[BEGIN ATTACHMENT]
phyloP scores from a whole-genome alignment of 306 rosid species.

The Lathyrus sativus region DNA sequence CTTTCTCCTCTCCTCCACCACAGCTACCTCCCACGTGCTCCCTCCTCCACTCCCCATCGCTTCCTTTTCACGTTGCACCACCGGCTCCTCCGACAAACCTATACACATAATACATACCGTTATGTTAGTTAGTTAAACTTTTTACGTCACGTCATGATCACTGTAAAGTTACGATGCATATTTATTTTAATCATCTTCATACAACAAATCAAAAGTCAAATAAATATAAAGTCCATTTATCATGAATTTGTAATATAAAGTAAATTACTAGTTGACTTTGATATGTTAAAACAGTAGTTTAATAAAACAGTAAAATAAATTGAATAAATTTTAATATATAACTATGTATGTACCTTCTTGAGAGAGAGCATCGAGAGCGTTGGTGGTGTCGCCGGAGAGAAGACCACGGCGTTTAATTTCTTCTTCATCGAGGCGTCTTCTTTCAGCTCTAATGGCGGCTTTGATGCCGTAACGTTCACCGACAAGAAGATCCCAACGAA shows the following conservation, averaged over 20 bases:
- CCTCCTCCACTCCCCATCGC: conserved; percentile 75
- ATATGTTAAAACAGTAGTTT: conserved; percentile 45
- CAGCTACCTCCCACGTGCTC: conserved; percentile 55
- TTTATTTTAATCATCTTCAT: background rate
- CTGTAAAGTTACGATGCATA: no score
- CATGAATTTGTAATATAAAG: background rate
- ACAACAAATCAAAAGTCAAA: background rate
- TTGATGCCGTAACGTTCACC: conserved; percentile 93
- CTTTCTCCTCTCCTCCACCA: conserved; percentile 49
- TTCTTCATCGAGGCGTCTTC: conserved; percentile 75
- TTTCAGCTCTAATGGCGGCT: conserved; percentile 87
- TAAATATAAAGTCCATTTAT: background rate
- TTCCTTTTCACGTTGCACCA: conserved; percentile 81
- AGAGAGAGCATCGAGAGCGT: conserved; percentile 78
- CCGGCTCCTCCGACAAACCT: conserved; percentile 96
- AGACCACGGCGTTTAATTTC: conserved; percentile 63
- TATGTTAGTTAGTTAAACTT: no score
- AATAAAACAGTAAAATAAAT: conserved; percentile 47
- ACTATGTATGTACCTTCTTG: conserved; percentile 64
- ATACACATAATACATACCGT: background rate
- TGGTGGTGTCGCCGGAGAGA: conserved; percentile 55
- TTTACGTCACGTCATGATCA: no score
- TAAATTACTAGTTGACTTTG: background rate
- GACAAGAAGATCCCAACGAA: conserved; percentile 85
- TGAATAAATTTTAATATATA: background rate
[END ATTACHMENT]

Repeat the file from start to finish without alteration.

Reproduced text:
phyloP scores from a whole-genome alignment of 306 rosid species.

The Lathyrus sativus region DNA sequence CTTTCTCCTCTCCTCCACCACAGCTACCTCCCACGTGCTCCCTCCTCCACTCCCCATCGCTTCCTTTTCACGTTGCACCACCGGCTCCTCCGACAAACCTATACACATAATACATACCGTTATGTTAGTTAGTTAAACTTTTTACGTCACGTCATGATCACTGTAAAGTTACGATGCATATTTATTTTAATCATCTTCATACAACAAATCAAAAGTCAAATAAATATAAAGTCCATTTATCATGAATTTGTAATATAAAGTAAATTACTAGTTGACTTTGATATGTTAAAACAGTAGTTTAATAAAACAGTAAAATAAATTGAATAAATTTTAATATATAACTATGTATGTACCTTCTTGAGAGAGAGCATCGAGAGCGTTGGTGGTGTCGCCGGAGAGAAGACCACGGCGTTTAATTTCTTCTTCATCGAGGCGTCTTCTTTCAGCTCTAATGGCGGCTTTGATGCCGTAACGTTCACCGACAAGAAGATCCCAACGAA shows the following conservation, averaged over 20 bases:
- CCTCCTCCACTCCCCATCGC: conserved; percentile 75
- ATATGTTAAAACAGTAGTTT: conserved; percentile 45
- CAGCTACCTCCCACGTGCTC: conserved; percentile 55
- TTTATTTTAATCATCTTCAT: background rate
- CTGTAAAGTTACGATGCATA: no score
- CATGAATTTGTAATATAAAG: background rate
- ACAACAAATCAAAAGTCAAA: background rate
- TTGATGCCGTAACGTTCACC: conserved; percentile 93
- CTTTCTCCTCTCCTCCACCA: conserved; percentile 49
- TTCTTCATCGAGGCGTCTTC: conserved; percentile 75
- TTTCAGCTCTAATGGCGGCT: conserved; percentile 87
- TAAATATAAAGTCCATTTAT: background rate
- TTCCTTTTCACGTTGCACCA: conserved; percentile 81
- AGAGAGAGCATCGAGAGCGT: conserved; percentile 78
- CCGGCTCCTCCGACAAACCT: conserved; percentile 96
- AGACCACGGCGTTTAATTTC: conserved; percentile 63
- TATGTTAGTTAGTTAAACTT: no score
- AATAAAACAGTAAAATAAAT: conserved; percentile 47
- ACTATGTATGTACCTTCTTG: conserved; percentile 64
- ATACACATAATACATACCGT: background rate
- TGGTGGTGTCGCCGGAGAGA: conserved; percentile 55
- TTTACGTCACGTCATGATCA: no score
- TAAATTACTAGTTGACTTTG: background rate
- GACAAGAAGATCCCAACGAA: conserved; percentile 85
- TGAATAAATTTTAATATATA: background rate